|Growth and longevity of Mytilus edulis (L.) from northeast Europe|Sukhotin, A.A.; Strelkov, P.P.; Maximovich, N.V.; Hummel, H. (2007). Growth and longevity of Mytilus edulis (L.) from northeast Europe. Mar. Biol. Res. 3(3): 155-167. dx.doi.org/10.1080/17451000701364869
In: Marine Biology Research. Taylor & Francis: Oslo. ISSN 1745-1000, more
Growth; Interspecific relationships; Intraspecific relationships; Length-weight relationships; Longevity; Size-weight relationships; Mytilus edulis Linnaeus, 1758 [WoRMS]; PNE, Barents Sea [Marine Regions]; PNE, Russia, White Sea [Marine Regions]; Marine
|Authors|| || Top |
- Sukhotin, A.A., more
- Strelkov, P.P.
- Maximovich, N.V.
- Hummel, H., more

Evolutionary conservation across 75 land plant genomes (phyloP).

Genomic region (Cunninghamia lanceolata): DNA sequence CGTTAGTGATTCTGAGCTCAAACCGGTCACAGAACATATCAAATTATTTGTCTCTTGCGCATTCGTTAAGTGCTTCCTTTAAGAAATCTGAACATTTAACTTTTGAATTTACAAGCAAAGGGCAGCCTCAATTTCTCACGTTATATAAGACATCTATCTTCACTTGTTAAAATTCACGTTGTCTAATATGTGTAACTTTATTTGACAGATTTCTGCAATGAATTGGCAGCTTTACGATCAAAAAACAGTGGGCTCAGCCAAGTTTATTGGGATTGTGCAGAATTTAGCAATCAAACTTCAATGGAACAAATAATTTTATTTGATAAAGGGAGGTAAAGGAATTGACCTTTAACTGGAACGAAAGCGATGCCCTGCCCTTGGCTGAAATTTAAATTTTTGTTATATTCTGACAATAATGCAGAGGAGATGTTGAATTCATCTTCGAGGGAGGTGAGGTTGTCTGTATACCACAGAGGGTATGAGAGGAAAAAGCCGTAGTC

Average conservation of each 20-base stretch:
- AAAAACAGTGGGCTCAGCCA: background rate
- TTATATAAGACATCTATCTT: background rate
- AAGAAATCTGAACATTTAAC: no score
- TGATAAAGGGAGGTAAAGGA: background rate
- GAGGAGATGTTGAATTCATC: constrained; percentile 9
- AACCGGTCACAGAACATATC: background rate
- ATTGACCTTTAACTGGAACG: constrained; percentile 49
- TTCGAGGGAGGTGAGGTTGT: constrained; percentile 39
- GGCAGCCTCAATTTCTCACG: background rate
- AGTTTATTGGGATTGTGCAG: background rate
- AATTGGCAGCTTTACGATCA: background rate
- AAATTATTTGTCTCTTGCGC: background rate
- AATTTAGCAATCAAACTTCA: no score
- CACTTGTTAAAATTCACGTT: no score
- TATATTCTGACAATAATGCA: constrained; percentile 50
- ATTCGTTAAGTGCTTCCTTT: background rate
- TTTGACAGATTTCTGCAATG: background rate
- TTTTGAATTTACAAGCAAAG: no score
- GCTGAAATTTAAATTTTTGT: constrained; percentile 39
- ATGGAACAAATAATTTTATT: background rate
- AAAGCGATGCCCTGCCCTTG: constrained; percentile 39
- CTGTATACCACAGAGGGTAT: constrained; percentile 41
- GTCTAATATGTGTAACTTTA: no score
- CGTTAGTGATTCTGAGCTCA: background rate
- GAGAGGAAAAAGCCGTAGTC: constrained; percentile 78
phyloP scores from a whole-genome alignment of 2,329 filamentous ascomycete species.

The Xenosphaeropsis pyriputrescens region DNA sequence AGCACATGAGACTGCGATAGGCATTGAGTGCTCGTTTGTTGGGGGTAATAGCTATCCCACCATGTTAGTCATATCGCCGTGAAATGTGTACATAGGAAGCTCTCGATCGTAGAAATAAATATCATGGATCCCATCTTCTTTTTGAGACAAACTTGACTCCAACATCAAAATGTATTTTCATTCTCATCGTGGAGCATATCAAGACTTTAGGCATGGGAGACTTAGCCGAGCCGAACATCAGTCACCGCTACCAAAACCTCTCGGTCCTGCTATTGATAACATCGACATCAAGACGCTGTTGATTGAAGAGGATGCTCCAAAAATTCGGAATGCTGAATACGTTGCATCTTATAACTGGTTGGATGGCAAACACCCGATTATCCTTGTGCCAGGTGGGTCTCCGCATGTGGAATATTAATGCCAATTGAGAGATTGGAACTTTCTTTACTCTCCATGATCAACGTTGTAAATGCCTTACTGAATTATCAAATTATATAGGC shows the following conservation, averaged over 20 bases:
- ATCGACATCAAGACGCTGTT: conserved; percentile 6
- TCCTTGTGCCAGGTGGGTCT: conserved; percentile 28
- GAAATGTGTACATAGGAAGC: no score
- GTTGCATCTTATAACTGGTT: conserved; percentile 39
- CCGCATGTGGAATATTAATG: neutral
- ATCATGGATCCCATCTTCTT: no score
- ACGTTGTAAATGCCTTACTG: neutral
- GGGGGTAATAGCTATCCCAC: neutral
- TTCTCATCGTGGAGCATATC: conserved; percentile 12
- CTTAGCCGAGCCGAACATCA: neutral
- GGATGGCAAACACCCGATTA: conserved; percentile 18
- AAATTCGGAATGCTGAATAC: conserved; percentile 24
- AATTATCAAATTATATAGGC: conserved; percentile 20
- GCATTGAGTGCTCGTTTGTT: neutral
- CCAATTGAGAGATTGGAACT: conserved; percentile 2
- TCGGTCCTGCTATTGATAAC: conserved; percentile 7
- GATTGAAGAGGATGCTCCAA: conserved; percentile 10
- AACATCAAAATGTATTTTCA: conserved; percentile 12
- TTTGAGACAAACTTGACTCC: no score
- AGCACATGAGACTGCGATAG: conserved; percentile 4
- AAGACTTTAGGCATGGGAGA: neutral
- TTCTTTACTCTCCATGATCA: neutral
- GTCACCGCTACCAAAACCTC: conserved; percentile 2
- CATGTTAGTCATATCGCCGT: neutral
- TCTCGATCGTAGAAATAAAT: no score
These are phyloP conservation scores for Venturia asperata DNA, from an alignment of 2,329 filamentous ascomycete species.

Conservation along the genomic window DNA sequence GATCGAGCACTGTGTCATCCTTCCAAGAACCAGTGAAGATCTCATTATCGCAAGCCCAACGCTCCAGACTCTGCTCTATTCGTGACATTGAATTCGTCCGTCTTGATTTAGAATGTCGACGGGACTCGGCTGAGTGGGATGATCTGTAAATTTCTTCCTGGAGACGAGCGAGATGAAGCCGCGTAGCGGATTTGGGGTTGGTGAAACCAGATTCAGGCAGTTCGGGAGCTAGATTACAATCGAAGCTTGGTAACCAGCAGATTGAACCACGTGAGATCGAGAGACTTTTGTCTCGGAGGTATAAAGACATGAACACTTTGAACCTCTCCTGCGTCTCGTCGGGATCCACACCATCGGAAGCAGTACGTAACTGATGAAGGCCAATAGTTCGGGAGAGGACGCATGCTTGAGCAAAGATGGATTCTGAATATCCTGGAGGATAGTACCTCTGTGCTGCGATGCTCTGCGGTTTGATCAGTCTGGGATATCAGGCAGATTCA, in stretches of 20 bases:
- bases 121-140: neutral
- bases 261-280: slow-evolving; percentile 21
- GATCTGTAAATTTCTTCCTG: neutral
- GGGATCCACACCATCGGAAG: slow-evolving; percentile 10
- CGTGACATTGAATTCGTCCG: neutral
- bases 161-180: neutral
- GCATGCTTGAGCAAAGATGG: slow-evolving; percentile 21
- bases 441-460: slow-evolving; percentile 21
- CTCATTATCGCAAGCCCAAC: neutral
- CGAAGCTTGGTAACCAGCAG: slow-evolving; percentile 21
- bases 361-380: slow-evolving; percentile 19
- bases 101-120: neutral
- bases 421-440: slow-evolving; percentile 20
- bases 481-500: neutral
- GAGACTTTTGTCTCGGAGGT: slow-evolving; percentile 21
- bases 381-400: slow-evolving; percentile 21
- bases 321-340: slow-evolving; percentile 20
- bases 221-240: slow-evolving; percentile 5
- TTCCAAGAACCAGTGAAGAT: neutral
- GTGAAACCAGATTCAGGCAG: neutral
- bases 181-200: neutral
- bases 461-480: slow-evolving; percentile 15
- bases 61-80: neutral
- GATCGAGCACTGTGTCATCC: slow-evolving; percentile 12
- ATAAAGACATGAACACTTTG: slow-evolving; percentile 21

The growth of mussels, Mytilus edulis (L.), was studied in most of the northeastern part of their distribution. The growth, longevity and maximal size of molluscs from 24 wild populations and one cultured population located in the White Sea and the southeast part of the Barents Sea were compared. The 25 studied populations were combined in six clusters. The maximal longevity and the size of the mussels varied between 7 and 18 years and 25.5 and 77.7 mm, respectively. The geographical location of the population within the studied region did not affect either maximal longevity or maximal size, or the growth rate of mussels. However, these parameters were influenced by local habitat conditions, primarily connected with the position within intertidal and subtidal zones. Animals inhabiting the intertidal zone were characterized by relatively low growth performance, a short life span and a small size. The longest life span was typical for deep subtidal mussels, whereas the highest growth rate was recorded in the cultured population and in the upper subtidal habitats. Growth patterns of Mytilus edulis in the subarctic White and the Arctic southeast Barents seas are similar to those reported from other parts of the area of distribution. Therefore, growth was mostly determined by local environmental factors, including those related to vertical zonation, rather than by latitude/longitude and related temperature effects.